Just one day after rumors of the staking ban spread, the U.S. Securities and Exchange Commission (SEC) has officially begun cracking down on crypto staking services. The first to be affected was crypto exchange Kraken, which chose to terminate its services and accept a fine after being investigated by the SEC. However, Coinbase continues to "insist" that its staking service will not be affected.
According to the SEC announcement, Kraken was charged with failing to register the offer and sale of their crypto asset staking-as-a-service program, whereby investors transfer crypto assets to Kraken for staking in exchange for advertised annual investment returns of as much as 21 percent. Kraken will discontinue unregistered offer and sale of crypto ssset staking-as-a-service program and pay $30 million to settle SEC charges.
In addition, Kraken said it would automatically unstake any assets staked by U.S. clients except for staked $ETH, which won't be unstaked until after the Ethereum Network's Shanghai upgrade takes effect.
In response, SEC Chair Gary Gensler said, "Whether it's through staking-as-a-service, lending, or other means, crypto intermediaries, when offering investment contracts in exchange for investors’ tokens, need to provide the proper disclosures and safeguards required by our securities laws. Today’s action should make clear to the marketplace that staking-as-a-service providers must register and provide full, fair, and truthful disclosure and investor protection."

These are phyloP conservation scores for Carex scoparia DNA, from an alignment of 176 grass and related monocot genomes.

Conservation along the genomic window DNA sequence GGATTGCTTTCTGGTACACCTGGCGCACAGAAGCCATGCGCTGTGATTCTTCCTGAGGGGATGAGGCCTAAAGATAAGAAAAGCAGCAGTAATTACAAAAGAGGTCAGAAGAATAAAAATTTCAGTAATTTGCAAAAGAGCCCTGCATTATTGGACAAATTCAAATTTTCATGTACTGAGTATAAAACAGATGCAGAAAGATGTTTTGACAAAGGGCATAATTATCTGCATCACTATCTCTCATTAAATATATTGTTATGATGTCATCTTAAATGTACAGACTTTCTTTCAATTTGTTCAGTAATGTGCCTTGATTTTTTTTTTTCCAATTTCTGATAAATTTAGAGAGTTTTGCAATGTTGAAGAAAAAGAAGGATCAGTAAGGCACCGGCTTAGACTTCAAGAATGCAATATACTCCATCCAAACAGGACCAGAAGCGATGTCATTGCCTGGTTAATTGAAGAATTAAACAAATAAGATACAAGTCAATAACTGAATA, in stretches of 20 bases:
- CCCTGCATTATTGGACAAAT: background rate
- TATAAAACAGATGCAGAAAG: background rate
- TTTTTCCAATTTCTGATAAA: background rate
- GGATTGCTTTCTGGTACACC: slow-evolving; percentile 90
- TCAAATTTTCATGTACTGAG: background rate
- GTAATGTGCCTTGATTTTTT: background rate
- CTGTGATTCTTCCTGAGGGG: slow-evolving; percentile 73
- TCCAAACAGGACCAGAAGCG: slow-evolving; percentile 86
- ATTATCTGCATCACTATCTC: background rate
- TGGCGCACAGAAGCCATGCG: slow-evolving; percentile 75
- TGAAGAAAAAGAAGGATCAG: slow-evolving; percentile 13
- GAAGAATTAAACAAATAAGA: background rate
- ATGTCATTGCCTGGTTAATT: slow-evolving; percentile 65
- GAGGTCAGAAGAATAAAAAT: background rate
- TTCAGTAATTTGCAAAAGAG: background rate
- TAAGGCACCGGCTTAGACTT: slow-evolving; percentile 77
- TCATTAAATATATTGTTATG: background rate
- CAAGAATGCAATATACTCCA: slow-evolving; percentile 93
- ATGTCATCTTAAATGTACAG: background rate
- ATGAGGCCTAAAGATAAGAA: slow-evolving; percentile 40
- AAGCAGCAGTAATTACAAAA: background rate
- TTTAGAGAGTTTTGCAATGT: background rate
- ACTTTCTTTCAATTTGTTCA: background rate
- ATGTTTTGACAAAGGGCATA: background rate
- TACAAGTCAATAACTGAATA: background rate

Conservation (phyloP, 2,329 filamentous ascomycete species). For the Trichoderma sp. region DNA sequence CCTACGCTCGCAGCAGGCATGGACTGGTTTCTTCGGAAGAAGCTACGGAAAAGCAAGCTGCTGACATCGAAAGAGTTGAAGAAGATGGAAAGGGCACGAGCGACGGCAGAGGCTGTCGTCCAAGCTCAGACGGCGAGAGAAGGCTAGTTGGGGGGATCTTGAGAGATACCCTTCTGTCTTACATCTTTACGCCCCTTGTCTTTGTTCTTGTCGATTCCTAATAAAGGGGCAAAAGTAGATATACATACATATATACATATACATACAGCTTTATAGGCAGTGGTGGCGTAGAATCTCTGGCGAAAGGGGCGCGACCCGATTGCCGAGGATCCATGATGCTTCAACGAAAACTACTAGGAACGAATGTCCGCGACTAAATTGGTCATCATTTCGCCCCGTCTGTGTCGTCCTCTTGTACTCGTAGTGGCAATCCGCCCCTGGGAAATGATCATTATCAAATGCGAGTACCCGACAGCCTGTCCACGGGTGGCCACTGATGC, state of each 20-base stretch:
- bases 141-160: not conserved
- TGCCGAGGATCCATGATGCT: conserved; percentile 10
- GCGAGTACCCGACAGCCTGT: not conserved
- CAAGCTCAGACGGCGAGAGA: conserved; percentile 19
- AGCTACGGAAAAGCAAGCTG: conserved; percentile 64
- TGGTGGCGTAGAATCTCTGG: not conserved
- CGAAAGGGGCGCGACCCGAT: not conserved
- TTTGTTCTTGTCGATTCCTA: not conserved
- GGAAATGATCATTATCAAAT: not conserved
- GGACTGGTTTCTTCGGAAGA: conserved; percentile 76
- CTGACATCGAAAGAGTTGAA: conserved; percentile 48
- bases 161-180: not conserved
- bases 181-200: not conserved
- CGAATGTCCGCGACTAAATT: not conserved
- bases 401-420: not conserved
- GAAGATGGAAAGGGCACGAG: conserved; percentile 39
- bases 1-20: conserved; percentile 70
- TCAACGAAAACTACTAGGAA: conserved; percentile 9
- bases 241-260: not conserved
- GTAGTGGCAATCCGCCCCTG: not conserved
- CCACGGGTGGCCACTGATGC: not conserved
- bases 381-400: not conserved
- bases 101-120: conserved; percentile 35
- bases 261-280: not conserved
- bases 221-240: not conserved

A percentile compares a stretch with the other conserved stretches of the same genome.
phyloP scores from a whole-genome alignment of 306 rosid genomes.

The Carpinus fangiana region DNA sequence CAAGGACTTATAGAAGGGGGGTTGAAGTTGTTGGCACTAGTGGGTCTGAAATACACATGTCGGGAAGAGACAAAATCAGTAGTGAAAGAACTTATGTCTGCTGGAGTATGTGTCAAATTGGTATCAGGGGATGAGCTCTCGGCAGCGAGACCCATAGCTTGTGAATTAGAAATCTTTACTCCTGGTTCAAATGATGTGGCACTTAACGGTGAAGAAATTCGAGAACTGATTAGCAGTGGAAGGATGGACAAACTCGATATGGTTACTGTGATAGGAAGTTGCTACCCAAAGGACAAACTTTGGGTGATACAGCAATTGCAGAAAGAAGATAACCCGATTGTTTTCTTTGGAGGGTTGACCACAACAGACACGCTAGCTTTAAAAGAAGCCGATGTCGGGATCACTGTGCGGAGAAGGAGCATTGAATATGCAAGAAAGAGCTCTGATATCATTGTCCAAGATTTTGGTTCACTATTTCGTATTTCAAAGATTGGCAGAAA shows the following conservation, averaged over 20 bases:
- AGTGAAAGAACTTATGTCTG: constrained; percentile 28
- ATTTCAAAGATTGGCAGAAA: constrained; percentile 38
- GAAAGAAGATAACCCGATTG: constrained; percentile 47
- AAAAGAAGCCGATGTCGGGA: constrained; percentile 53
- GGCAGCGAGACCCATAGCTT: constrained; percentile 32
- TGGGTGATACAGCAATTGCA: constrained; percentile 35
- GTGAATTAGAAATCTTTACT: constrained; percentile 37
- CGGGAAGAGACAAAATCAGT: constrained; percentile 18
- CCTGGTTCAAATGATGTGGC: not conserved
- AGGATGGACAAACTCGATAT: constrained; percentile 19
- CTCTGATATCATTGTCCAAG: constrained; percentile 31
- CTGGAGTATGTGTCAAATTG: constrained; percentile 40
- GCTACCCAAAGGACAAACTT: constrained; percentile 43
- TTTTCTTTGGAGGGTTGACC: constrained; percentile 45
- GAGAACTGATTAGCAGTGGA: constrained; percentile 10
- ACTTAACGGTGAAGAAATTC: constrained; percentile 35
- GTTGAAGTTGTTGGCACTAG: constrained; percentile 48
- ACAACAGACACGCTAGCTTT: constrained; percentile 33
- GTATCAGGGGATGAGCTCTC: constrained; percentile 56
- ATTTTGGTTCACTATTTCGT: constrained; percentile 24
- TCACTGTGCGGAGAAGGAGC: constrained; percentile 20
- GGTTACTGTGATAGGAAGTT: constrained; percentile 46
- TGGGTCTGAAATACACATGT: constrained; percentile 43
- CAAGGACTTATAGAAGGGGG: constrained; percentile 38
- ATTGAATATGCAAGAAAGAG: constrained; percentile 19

But U.S. SEC Commissioner Hester Peirce objected, saying that the SEC should issue guidance on crypto staking instead of choosing to speak again through enforcement action, and that the SEC's current solution to a registration violation will shut down a program that has served people well. This SEC action is a "paternalistic and lazy" way of regulation.
Facing SEC charged that Kraken's staking-as-a-service is security, Coinbase Chief Legal Officer Paul Grewal said Coinbase's staking program will not be affected by the termination of Kraken's staking-as-a-service program in U.S., which is offering yield products that are fundamentally different from Coinbase's on-chain staking service.
But that didn't stop Coinbase's stock from falling. The stock tumbled 14%, the biggest drop since July 26th. In addition, $cbETH, a liquidity staking derivative launched by Coinbase, fell 4.53% in the last 24 hours, according to TokenInsight data.
While Kraken has surrendered to SEC's crypto staking ban, Coinbase CEO Brian Armstrong said he will keep fighting for economic freedom. "Being the most trusted brand in crypto means protecting Coinbase customers from government overreach," he added.
Policy and Regulation